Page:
Differences in 2015

While the market has behaved similarly to 2014 during the past several months, this is probably where the parallel ends. Looking ahead to summer, it’s unlikely 2015 will repeat 2014’s incredible run. So, the market now begins in earnest to transition to summer with somewhat tempered expectations. The primary question around the trend of weekly negotiations in the months to come will be just how deep the expected seasonal downturn might be. 

That will depend largely on beef demand. Beef prices in 2015 continue to surprise to the upside. That inherently invokes some discussion around beef demand trends and its influence on cattle prices. Derrell Peel, Extension livestock marketing economist at Oklahoma State University, describes it well in some recent market commentary: 

“Beef demand has continued stronger than many feared as retail prices surged higher over the past 15 months…

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“There is concern that retail beef prices cannot be sustained in the face of cheaper pork and poultry. Certainly retail price ratios of beef to other meats are at record levels and the feeling is that they must or will revert to more historical levels soon. The evidence is growing that they may not adjust much as long as beef consumption is record low. Beef production is expected to decrease another 1-2 percent in 2015 but increased net beef imports may result in a fractional increase in per capita domestic beef consumption for the year.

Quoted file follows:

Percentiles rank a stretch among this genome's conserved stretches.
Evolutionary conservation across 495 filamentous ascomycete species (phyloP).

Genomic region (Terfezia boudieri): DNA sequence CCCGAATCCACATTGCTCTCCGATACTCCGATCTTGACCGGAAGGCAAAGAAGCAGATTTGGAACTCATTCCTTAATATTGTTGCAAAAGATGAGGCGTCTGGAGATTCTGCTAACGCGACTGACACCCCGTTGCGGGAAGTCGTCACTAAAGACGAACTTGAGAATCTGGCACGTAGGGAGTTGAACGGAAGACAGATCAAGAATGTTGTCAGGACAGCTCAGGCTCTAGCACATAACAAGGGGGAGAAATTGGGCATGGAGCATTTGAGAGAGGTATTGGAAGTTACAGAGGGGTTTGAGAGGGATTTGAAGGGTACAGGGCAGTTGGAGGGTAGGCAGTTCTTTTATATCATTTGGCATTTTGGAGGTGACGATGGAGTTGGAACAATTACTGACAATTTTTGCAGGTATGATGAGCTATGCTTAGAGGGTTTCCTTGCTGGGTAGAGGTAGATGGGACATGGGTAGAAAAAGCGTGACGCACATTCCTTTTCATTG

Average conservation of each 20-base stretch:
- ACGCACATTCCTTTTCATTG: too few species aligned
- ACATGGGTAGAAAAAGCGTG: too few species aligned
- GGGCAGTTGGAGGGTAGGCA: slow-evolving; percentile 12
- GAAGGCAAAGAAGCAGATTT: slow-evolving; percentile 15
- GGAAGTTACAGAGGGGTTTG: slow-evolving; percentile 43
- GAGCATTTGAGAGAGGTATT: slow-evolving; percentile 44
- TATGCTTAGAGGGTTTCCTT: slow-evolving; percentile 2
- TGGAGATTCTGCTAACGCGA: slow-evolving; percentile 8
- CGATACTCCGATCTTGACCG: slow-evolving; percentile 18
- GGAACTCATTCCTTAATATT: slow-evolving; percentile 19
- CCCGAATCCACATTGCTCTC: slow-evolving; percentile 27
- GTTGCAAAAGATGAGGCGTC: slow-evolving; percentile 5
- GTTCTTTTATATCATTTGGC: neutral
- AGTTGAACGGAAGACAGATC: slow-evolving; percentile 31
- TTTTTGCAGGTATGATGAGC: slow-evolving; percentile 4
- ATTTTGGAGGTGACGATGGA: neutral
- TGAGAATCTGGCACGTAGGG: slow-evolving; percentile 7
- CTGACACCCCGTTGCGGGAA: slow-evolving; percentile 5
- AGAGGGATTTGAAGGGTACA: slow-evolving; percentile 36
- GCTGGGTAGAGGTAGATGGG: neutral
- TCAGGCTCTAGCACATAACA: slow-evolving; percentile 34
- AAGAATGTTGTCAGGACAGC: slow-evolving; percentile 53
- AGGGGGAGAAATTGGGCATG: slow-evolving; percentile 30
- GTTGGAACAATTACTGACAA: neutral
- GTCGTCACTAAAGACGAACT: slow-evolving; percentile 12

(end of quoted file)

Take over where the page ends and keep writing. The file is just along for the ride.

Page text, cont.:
“However, beef production will grow only slowly through 2016 and into 2017 and per capita beef consumption may actually drop in 2016 if beef exports recover a bit and beef imports moderate as expected. It appears that beef demand is stronger than expected and the potential for cheaper pork and poultry to limit that is less than expected.”

Whatever happens, the beef business continues to operate with unprecedented capital requirements and higher levels of risk associated with every business decision. That said, consider the all-important closing reminder each month: careful consideration of risk management strategies around both the market and the business is imperative! Moreover, strategic decision making requires investment into acquiring accurate, trusted information and subsequently making sufficient time for disciplined evaluation. Both components are essential to being successful over the long run. "

May Market Prices for cattle

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About the Author(s)

Nevil Speer

Nevil Speer serves as an industry consultant and is based in Bowling Green, KY.

Nevil Speer has extensive experience and involvement with the livestock and food industry including various service and consultation projects spanning such issues as market competition, business and economic implications of agroterrorism, animal identification, assessment of price risk and market volatility on the producer segment, and usage of antibiotics in animal agriculture.
Dr. Speer writes about many aspects regarding agriculture and the food industry with regular contribution to BEEF and Feedstuffs.  He’s also written several influential industry white papers dealing with issues such as changing business dynamics in the beef complex, producer decision-making, and country-of-origin labeling.
He serves as a member of the Board of Directors for the National Institute for Animal Agriculture.
Dr. Speer holds both a PhD in Animal Science and a Master’s degree in Business Administration.

Contact him at [email protected].